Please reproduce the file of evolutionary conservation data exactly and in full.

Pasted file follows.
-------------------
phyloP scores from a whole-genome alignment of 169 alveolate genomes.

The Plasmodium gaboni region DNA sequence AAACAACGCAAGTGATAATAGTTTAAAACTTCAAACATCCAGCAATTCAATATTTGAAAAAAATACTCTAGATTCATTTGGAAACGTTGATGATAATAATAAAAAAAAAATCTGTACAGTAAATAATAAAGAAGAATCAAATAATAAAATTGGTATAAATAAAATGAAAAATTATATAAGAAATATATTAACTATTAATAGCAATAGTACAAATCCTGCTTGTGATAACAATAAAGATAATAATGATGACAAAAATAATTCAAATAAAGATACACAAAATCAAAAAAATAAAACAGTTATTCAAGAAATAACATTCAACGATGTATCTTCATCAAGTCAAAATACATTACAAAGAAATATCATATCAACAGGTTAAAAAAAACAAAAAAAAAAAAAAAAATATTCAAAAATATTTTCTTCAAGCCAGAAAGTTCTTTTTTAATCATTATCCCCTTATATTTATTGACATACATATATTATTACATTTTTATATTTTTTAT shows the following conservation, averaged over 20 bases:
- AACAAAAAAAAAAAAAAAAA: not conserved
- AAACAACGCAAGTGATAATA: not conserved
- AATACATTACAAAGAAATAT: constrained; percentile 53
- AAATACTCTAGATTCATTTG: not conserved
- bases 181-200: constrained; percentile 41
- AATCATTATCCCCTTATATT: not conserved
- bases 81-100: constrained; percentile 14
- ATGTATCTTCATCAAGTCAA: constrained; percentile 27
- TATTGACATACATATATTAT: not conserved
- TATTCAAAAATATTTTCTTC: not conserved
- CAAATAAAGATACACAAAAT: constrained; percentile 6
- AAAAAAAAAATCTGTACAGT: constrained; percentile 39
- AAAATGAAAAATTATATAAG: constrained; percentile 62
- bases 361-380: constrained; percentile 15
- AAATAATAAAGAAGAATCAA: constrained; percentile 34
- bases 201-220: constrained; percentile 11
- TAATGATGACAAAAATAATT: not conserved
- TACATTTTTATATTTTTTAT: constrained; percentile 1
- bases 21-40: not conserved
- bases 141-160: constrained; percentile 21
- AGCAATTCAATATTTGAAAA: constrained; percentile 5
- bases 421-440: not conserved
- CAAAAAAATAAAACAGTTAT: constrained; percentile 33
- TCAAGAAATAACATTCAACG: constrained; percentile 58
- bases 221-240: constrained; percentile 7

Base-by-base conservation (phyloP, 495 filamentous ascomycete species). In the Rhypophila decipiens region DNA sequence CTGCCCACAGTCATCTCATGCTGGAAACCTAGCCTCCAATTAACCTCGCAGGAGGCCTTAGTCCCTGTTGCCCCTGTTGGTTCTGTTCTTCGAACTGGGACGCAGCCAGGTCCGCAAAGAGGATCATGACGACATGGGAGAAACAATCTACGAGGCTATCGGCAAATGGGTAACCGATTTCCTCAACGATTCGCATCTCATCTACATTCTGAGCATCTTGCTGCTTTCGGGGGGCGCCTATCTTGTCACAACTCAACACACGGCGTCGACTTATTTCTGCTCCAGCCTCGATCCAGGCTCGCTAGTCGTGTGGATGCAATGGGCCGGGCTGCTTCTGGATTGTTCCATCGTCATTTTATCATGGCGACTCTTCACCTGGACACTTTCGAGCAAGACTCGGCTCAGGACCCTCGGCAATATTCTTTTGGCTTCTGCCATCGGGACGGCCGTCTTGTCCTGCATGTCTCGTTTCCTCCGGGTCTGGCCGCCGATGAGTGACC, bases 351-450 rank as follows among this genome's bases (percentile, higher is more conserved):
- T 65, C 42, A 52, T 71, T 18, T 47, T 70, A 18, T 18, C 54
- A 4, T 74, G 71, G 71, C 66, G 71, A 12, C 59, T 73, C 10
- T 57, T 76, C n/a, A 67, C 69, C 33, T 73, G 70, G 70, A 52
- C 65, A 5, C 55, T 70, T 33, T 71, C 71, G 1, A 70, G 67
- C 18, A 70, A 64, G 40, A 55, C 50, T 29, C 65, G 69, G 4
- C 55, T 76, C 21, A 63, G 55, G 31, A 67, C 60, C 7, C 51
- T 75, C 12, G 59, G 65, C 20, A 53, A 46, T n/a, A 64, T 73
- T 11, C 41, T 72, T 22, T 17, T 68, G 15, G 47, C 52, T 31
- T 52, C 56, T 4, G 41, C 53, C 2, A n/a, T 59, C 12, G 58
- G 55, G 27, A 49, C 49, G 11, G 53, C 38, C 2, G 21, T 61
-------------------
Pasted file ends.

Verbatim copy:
phyloP scores from a whole-genome alignment of 169 alveolate genomes.

The Plasmodium gaboni region DNA sequence AAACAACGCAAGTGATAATAGTTTAAAACTTCAAACATCCAGCAATTCAATATTTGAAAAAAATACTCTAGATTCATTTGGAAACGTTGATGATAATAATAAAAAAAAAATCTGTACAGTAAATAATAAAGAAGAATCAAATAATAAAATTGGTATAAATAAAATGAAAAATTATATAAGAAATATATTAACTATTAATAGCAATAGTACAAATCCTGCTTGTGATAACAATAAAGATAATAATGATGACAAAAATAATTCAAATAAAGATACACAAAATCAAAAAAATAAAACAGTTATTCAAGAAATAACATTCAACGATGTATCTTCATCAAGTCAAAATACATTACAAAGAAATATCATATCAACAGGTTAAAAAAAACAAAAAAAAAAAAAAAAATATTCAAAAATATTTTCTTCAAGCCAGAAAGTTCTTTTTTAATCATTATCCCCTTATATTTATTGACATACATATATTATTACATTTTTATATTTTTTAT shows the following conservation, averaged over 20 bases:
- AACAAAAAAAAAAAAAAAAA: not conserved
- AAACAACGCAAGTGATAATA: not conserved
- AATACATTACAAAGAAATAT: constrained; percentile 53
- AAATACTCTAGATTCATTTG: not conserved
- bases 181-200: constrained; percentile 41
- AATCATTATCCCCTTATATT: not conserved
- bases 81-100: constrained; percentile 14
- ATGTATCTTCATCAAGTCAA: constrained; percentile 27
- TATTGACATACATATATTAT: not conserved
- TATTCAAAAATATTTTCTTC: not conserved
- CAAATAAAGATACACAAAAT: constrained; percentile 6
- AAAAAAAAAATCTGTACAGT: constrained; percentile 39
- AAAATGAAAAATTATATAAG: constrained; percentile 62
- bases 361-380: constrained; percentile 15
- AAATAATAAAGAAGAATCAA: constrained; percentile 34
- bases 201-220: constrained; percentile 11
- TAATGATGACAAAAATAATT: not conserved
- TACATTTTTATATTTTTTAT: constrained; percentile 1
- bases 21-40: not conserved
- bases 141-160: constrained; percentile 21
- AGCAATTCAATATTTGAAAA: constrained; percentile 5
- bases 421-440: not conserved
- CAAAAAAATAAAACAGTTAT: constrained; percentile 33
- TCAAGAAATAACATTCAACG: constrained; percentile 58
- bases 221-240: constrained; percentile 7

Base-by-base conservation (phyloP, 495 filamentous ascomycete species). In the Rhypophila decipiens region DNA sequence CTGCCCACAGTCATCTCATGCTGGAAACCTAGCCTCCAATTAACCTCGCAGGAGGCCTTAGTCCCTGTTGCCCCTGTTGGTTCTGTTCTTCGAACTGGGACGCAGCCAGGTCCGCAAAGAGGATCATGACGACATGGGAGAAACAATCTACGAGGCTATCGGCAAATGGGTAACCGATTTCCTCAACGATTCGCATCTCATCTACATTCTGAGCATCTTGCTGCTTTCGGGGGGCGCCTATCTTGTCACAACTCAACACACGGCGTCGACTTATTTCTGCTCCAGCCTCGATCCAGGCTCGCTAGTCGTGTGGATGCAATGGGCCGGGCTGCTTCTGGATTGTTCCATCGTCATTTTATCATGGCGACTCTTCACCTGGACACTTTCGAGCAAGACTCGGCTCAGGACCCTCGGCAATATTCTTTTGGCTTCTGCCATCGGGACGGCCGTCTTGTCCTGCATGTCTCGTTTCCTCCGGGTCTGGCCGCCGATGAGTGACC, bases 351-450 rank as follows among this genome's bases (percentile, higher is more conserved):
- T 65, C 42, A 52, T 71, T 18, T 47, T 70, A 18, T 18, C 54
- A 4, T 74, G 71, G 71, C 66, G 71, A 12, C 59, T 73, C 10
- T 57, T 76, C n/a, A 67, C 69, C 33, T 73, G 70, G 70, A 52
- C 65, A 5, C 55, T 70, T 33, T 71, C 71, G 1, A 70, G 67
- C 18, A 70, A 64, G 40, A 55, C 50, T 29, C 65, G 69, G 4
- C 55, T 76, C 21, A 63, G 55, G 31, A 67, C 60, C 7, C 51
- T 75, C 12, G 59, G 65, C 20, A 53, A 46, T n/a, A 64, T 73
- T 11, C 41, T 72, T 22, T 17, T 68, G 15, G 47, C 52, T 31
- T 52, C 56, T 4, G 41, C 53, C 2, A n/a, T 59, C 12, G 58
- G 55, G 27, A 49, C 49, G 11, G 53, C 38, C 2, G 21, T 61